In our feature interview with Janet Doman, Brian Casewell, and Esther Lim, we asked them how children of today are different from children of the past. Here are their replies.
TNAP: What do you think is the biggest difference between children of today versus children of the past?
Janet: When I was a child most mothers were home with their children. Brothers and sisters spent a lot of time with each other and with other kids in their neighbourhood. We were outside, in bare feet, building forts, climbing trees and playing every night and all weekend long from April to November when it got cold out. Then we switched to winter gear and did pretty much the same thing. We did not spend our time inside, ever. Inside was a punishment to us.
I know of modern kids who are never outside, who have never walked in bare feet except on a beach, who have never climbed a tree or built a fort or played capture the flag until midnight. We would leave our houses and go for adventures in the woods or down in the big city independently. We spent time with our parents of course but we also had a lot of independent time when we explored and went on adventures by ourselves.
This was so important. The modern child spends huge amounts of time in front of a TV, or a computer or an iPad or iPhone being passive and frankly producing very little. I wonder do brothers and sisters play much together these days? How much do they take care of their younger brothers and sisters? I was a second mother to my baby brother who was four years younger and this was a huge part of my early life. I loved taking care of him and it taught me a lot. Do modern kids have that opportunity or are their little brothers and sisters off to daycare all day?
Esther: Children nowadays have a great many more opportunities to literally see the world than I had. In my time, we could only read about different countries and their culture through books. Now, there are digital media to support that experience and of course, not to mention the opportunity to travel and experience first-hand. Parents are also in a better position to support and afford learning and exposure. For myself, even a meal to a fast food restaurant then was considered a treat. Affluence has definitely opened up opportunities for children to see and experience more than I did.
Brian: The most telling difference between my childhood and the present, however, is today’s lack of time. Time to explore, time to experiment, time to be a child – which means, most importantly, time to play.
Today, many children, especially in a built-up, ‘citified’ environment like Singapore, lack a connection with Nature and the stimulating complexity of the natural environment. An urban environment is certainly complex, but it can tend to be overwhelming rather than stimulatory in its sensory demands. It is a hard-edged environment which tends to exclude, isolate and compartmentalise – to present barriers to engagement – except when the commercial aspect almost hysterically invites consumption (but not necessarily engagement). The natural environment, on the other hand, whilst it is at least as complex, presents few barriers to engagement – and is not trying to sell you anything. For a child, it presents the opportunity to explore, engage and experiment, in a way the ‘bricks and mortar’ (and steel and glass) do not.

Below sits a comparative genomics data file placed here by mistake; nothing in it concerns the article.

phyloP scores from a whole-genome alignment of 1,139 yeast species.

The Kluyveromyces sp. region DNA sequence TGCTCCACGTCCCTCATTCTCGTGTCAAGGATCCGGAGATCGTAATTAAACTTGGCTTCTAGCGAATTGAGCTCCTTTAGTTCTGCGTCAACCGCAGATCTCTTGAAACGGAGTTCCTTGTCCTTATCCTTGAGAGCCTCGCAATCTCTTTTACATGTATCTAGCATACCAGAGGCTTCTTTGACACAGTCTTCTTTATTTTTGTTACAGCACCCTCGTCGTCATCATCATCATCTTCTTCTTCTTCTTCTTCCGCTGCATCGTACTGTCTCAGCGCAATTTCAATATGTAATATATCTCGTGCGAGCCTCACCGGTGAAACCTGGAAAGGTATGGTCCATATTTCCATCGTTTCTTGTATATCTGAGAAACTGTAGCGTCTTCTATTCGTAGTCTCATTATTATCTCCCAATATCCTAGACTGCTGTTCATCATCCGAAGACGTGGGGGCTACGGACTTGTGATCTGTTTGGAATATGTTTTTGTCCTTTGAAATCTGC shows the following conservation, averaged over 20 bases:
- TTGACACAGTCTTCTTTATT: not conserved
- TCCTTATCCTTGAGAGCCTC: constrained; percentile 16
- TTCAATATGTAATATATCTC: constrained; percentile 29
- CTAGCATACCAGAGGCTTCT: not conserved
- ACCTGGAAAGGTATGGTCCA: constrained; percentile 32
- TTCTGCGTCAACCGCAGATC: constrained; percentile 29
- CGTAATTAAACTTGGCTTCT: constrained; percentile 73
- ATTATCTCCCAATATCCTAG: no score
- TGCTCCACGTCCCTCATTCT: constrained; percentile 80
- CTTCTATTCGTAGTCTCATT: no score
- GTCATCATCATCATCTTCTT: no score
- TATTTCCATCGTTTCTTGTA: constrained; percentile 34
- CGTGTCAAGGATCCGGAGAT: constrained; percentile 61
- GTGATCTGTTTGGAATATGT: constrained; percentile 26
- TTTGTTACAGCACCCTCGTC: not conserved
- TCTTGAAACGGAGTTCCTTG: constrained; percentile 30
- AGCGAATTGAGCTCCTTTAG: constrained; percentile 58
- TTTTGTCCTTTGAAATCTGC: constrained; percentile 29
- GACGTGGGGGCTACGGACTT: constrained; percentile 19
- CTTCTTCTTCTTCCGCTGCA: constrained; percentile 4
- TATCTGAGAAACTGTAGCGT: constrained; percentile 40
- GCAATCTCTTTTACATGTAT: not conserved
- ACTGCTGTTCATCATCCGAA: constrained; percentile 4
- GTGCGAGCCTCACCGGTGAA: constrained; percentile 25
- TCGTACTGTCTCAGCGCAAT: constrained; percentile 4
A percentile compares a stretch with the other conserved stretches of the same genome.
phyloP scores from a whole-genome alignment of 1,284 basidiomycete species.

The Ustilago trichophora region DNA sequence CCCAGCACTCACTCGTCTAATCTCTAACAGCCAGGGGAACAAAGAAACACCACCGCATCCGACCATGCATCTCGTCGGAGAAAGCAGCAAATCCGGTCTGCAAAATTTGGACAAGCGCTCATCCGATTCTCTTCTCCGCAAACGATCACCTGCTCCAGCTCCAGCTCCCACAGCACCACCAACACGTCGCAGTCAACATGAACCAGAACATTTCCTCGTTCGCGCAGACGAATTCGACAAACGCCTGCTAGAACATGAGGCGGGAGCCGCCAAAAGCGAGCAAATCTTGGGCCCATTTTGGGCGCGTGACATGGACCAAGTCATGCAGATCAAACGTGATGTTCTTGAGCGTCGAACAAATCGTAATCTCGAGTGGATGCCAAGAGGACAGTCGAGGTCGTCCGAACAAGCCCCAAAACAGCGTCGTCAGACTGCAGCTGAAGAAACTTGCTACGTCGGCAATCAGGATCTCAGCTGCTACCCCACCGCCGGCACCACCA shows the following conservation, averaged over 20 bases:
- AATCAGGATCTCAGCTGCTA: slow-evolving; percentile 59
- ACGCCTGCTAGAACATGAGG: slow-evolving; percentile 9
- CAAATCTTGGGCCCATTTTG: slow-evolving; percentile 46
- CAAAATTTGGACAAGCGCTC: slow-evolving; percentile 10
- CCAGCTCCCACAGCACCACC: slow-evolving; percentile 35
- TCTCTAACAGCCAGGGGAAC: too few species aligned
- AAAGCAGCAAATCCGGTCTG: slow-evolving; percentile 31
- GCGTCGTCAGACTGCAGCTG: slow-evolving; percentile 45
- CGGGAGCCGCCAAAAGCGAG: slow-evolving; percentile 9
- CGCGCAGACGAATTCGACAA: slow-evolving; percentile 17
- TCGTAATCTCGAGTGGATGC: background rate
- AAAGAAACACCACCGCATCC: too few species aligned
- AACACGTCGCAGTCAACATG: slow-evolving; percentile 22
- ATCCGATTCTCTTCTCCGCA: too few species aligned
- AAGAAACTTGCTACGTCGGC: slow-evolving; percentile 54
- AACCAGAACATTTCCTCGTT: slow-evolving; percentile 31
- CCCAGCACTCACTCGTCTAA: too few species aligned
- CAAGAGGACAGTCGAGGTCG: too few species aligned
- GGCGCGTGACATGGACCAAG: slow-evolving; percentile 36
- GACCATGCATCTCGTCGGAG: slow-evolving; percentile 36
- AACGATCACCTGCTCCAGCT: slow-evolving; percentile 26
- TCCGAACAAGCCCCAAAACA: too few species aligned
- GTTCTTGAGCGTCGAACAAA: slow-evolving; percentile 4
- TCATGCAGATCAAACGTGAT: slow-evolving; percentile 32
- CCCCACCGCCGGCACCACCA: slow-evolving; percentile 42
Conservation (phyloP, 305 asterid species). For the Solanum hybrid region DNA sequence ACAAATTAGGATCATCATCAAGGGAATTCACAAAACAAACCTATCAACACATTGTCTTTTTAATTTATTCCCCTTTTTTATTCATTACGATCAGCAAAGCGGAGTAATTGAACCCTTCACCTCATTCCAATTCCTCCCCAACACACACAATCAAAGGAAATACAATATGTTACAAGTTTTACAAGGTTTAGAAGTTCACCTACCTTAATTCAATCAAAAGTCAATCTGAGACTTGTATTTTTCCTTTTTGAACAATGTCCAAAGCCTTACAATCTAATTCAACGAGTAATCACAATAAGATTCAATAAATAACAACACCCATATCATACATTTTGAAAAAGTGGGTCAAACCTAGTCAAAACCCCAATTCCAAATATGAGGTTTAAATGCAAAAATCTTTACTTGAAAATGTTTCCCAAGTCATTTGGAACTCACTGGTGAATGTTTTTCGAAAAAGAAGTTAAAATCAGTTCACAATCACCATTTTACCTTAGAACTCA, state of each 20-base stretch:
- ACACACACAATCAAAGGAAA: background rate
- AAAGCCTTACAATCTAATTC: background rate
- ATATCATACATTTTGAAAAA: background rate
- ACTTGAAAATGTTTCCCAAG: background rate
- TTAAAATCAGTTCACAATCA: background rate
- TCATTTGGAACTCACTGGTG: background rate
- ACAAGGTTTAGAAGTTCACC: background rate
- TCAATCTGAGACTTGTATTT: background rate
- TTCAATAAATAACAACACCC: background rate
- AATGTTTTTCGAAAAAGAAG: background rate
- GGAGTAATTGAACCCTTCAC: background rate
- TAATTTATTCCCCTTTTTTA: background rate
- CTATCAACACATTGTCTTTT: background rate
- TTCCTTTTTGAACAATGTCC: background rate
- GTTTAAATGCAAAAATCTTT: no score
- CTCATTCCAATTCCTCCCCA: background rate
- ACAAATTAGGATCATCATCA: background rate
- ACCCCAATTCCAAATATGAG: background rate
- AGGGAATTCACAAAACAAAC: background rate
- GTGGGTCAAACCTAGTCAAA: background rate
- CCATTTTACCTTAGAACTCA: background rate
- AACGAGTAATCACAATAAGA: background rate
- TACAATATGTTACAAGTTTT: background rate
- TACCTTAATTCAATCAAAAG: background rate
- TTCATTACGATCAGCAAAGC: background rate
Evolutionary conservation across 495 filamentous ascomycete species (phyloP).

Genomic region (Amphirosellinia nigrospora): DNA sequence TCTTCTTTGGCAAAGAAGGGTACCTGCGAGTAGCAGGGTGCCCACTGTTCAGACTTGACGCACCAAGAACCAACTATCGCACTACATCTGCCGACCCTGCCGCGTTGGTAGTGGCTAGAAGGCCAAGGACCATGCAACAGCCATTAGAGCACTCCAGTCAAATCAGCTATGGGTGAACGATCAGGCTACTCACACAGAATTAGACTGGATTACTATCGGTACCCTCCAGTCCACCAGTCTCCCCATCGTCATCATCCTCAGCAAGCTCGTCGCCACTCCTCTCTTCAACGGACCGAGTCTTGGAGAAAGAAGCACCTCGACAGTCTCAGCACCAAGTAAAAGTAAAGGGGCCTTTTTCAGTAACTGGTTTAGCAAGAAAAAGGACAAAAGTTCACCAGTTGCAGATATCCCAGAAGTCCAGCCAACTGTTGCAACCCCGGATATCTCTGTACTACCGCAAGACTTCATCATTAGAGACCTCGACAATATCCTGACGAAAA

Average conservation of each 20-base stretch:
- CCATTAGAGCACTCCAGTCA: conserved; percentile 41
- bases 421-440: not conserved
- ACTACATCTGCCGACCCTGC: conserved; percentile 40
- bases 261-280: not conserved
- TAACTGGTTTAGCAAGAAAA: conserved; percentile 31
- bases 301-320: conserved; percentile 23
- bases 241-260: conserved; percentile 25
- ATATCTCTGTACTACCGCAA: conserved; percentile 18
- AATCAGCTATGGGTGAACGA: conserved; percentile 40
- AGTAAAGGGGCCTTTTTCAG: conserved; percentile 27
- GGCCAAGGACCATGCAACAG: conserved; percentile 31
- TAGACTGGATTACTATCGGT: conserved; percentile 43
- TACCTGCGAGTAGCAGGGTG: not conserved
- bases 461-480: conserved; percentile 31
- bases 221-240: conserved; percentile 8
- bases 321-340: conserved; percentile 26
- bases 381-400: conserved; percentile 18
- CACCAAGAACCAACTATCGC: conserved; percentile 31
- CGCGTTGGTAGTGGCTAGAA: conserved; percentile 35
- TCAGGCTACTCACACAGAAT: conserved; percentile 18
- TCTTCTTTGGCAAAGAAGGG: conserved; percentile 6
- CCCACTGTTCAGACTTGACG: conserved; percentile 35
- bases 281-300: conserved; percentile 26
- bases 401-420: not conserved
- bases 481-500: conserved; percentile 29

TNAP: What qualities or values do you think today’s children may lack, as compared to children who grew up in the past?
Janet: I worry how modern children can have a love of nature and any affinity for animals when they spend so little time in contact with nature. I worry that modern children have such scheduled lives that they have no time for adventure, exploration or discovery. These three things are the heart and soul of what being a kid is all about. I worry that modern children are exposed to so much “adult content” and abnormal adult behaviour via, TV, movies and the internet that they may end up with a very confused idea of right and wrong. I noticed when I go to plays and movies that youngsters in the audience often cheer the villains or sneer at real moments of affection or tenderness.
TNAP: Why is this so?
Esther: Because things come so easily (through their parents) for kids now, I feel the sense to treasure and appreciate is really lacking in children. They also are not as sensitive to other’s feelings and the need to care and share is not as deep.
Brian: I don’t think our children ‘lack’ qualities and values. I think that they lack, often, the experiences which provide the opportunities to develop them.
To read the full interview, go to The New Age Parents online magazine Oct/Nov 2012 issue.
What do you think is the biggest difference? Share your thoughts with us?
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